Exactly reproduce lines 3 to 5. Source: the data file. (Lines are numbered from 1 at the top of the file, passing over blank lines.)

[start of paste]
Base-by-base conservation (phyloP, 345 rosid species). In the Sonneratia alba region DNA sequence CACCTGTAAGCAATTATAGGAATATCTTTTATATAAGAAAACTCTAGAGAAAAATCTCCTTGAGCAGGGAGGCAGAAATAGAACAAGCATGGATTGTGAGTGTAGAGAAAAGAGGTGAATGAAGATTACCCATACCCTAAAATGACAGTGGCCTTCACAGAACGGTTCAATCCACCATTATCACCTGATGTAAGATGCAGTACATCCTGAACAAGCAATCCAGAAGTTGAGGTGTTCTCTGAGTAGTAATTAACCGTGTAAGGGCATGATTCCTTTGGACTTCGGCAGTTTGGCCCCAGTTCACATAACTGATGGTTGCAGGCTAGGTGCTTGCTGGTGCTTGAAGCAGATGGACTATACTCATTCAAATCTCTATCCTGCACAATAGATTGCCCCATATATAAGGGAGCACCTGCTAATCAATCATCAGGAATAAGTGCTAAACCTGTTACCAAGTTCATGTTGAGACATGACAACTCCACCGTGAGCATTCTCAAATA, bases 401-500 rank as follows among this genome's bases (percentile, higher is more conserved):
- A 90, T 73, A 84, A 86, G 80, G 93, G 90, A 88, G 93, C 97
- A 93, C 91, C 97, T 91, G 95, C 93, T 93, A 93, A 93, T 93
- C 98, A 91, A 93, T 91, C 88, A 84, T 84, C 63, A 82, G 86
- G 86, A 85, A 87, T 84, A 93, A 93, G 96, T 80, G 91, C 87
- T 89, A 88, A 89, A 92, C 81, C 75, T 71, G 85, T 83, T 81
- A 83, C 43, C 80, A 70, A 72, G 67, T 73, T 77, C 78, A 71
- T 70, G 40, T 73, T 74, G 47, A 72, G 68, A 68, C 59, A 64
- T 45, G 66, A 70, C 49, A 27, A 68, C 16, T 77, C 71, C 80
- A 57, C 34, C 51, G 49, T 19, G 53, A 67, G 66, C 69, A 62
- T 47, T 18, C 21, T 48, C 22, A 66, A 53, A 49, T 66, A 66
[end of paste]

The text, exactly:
- A 93, C 91, C 97, T 91, G 95, C 93, T 93, A 93, A 93, T 93
- C 98, A 91, A 93, T 91, C 88, A 84, T 84, C 63, A 82, G 86
- G 86, A 85, A 87, T 84, A 93, A 93, G 96, T 80, G 91, C 87